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Manual Reference Pages  -  DEVEL::NYTPROF::READSTREAM (3)

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Devel::NYTProf::ReadStream - Read Devel::NYTProf data file as a stream



  use Devel::NYTProf::ReadStream qw(for_chunks);

  for_chunks {
      my $tag = shift;
      print "$tag\n";
      # examine @_

  # quickly dump content of a file
  use Data::Dump;


This module provide a low level interface for reading the contents of nytprof.out files (Devel::NYTProf data files) as a stream of chunks.

Currently the module only provide a single function:
for_chunks( \&callback, %opts ) This function will read the nytprof.out file and invoke the given callback function for each chunk in the file.

The first argument passed to the callback is the chunk tag. The rest of the arguments passed depend on the tag. See Chunks for the details. The return value of the callback function is ignored.

The for_chunks() function will croak if the file can’t be opened or if the file format isn’t recognized. The global $. variable is made to track the chunk sequence numbers and can be inspected in the callback.

The behaviour of the function can be modified by passing key/value pairs after the callback. The contents of %opts are passed to new in Devel::NYTProf::Data.

The function is prototyped as (&%) which means that it can be invoked with a bare block representing the callback function. In that case there should be no comma before any options. Example:

  for_chunk { say $_[0] } filename => "myprof.out";


The nytprof.out file contains a sequence of tagged chunks that are streamed out as the profiled program runs. This documents how the chunks appear when presented to the callback function of the for_chunks() function for version 4.0 of the file format.

Note that the chunks and their arguments are liable to change between versions as NYTProf evolves.
VERSION => $major, $minor The first chunk in the file declare what version of the file format was used for the current file.
COMMENT => $text This chunk is just some textual content that can be ignored.
ATTRIBUTE => $key, $value This chunk type is repeated at the beginning of the file and used to declare various facts about the profiling run. The only one that’s really interesting is ticks_per_sec that tell you how to convert the $ticks values into seconds.

The attributes reported are:
basetime => $time The time (epoch based) when the profiled perl process started. It’s the same value as $^T.
xs_version => $ver The version of the Devel::NYTProf used for profiling.
perl_version => $ver The version of perl used for profiling. This is a string like 5.10.1.
clock_id => $num What kind of clock was used to profile the program. Will be -1 for the default clock.
ticks_per_sec => $num Divide the $ticks values in TIME_BLOCK/TIME_LINE by this number to convert the time to seconds.
nv_size => 8 The $Config{nv_size} of the perl that wrote this file. This value must match for the perl that reads the file as well.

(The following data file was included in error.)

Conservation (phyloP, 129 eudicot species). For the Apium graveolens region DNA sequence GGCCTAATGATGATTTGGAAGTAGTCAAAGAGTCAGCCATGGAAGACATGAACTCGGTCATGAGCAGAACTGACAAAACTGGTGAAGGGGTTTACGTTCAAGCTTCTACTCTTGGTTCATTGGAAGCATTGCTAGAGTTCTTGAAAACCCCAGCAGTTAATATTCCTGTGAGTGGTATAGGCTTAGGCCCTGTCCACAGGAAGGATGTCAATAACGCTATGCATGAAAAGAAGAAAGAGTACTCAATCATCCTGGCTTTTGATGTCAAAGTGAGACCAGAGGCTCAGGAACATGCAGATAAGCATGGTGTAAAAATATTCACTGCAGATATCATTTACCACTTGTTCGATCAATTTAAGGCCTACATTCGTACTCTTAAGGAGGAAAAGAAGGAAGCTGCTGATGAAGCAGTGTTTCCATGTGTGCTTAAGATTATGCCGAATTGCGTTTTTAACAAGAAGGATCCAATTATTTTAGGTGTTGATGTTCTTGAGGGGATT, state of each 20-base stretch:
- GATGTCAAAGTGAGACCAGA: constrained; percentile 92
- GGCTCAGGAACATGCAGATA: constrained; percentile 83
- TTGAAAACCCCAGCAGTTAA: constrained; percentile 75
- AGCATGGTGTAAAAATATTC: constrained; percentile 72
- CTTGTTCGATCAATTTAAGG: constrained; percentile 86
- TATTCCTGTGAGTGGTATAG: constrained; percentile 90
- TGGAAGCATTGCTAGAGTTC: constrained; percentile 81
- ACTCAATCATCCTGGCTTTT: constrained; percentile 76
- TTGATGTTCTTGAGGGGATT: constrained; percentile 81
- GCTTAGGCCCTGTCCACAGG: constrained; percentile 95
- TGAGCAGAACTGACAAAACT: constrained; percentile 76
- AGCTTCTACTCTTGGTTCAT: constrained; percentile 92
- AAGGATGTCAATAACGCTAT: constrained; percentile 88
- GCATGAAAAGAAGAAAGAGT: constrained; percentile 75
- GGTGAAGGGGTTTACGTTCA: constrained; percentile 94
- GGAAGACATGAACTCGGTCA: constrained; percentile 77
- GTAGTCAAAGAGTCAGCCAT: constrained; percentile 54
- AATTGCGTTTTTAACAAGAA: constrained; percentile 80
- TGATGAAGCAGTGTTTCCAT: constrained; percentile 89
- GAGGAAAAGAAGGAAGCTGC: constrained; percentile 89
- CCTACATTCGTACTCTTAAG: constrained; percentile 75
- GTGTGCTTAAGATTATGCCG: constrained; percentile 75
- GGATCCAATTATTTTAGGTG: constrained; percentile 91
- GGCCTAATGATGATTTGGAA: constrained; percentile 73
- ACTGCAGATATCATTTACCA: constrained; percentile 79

application => $string The path to the program that ran; same as $0 in the program itself.

OPTION => $key, $value This chunk type is repeated at the beginning of the file and used to record the options, e.g. set via the NYTPROF env var, that were effect during the profiling run.
START_DEFLATE This chunk just say that from now on all chunks have been compressed in the file.
PID_START => $pid, $parent_pid, $start_time The process with the given $pid starts running (under the profiler).

Dates from the way forking used to be supported. Likely to get deprecated when we get better support for tracking the time the sub profiler and statement profiler were actually active. (Which is needed to calculate percentages.)

NEW_FID => $fid, $eval_fid, $eval_line, $flags, $size, $mtime, $name Files are represented by integers called ’fid’ (File IDs) and this chunk declares the mapping between these numbers and file path names.
TIME_BLOCK => $ticks, $fid, $line, $block_line, $sub_line
TIME_LINE => $ticks, $fid, $line A TIME_BLOCK or TIME_LINE chunk is output each time the execution of the program leaves a statement.
DISCOUNT Indicates that the next TIME_BLOCK or TIME_LINE should not increment the number of times the statement was executed. See the ’leave’ option.
SUB_INFO => $fid, $first_line, $last_line, $name At the end of the run the profiler will output chunks that report on the perl subroutines defined in all the files visited while profiling. See also %DB::sub in perldebguts.
SUB_CALLERS => $fid, $line, $count, $incl_time, $excl_time, $reci_time, $rec_depth, $name, $caller_name At the end of the run the profiler will output chunks that report on where subroutines were called from.
SRC_LINE => $fid, $line, $text Used to reproduce the source code of the files and evals profiled. Requires perl 5.8.9+ or 5.10.1+ or 5.12 or later. For earlier versions of perl the source code of perl -e ... and perl - ’files’ is available if the use_db_sub=1 option was used when profiling.
PID_END => $pid, $end_time The process with the given $pid is done running. See the description of PID_START above.


Devel::NYTProf, Devel::NYTProf::Data


<B>Gisle AasB>


 Copyright (C) 2008 by Adam Kaplan and The New York Times Company.
 Copyright (C) 2008 by Tim Bunce, Ireland.
 Copyright (C) 2008 by Gisle Aas

This library is free software; you can redistribute it and/or modify it under the same terms as Perl itself, either Perl version 5.8.8 or, at your option, any later version of Perl 5 you may have available.

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perl v5.20.3 DEVEL::NYTPROF::READSTREAM (3) 2013-04-06

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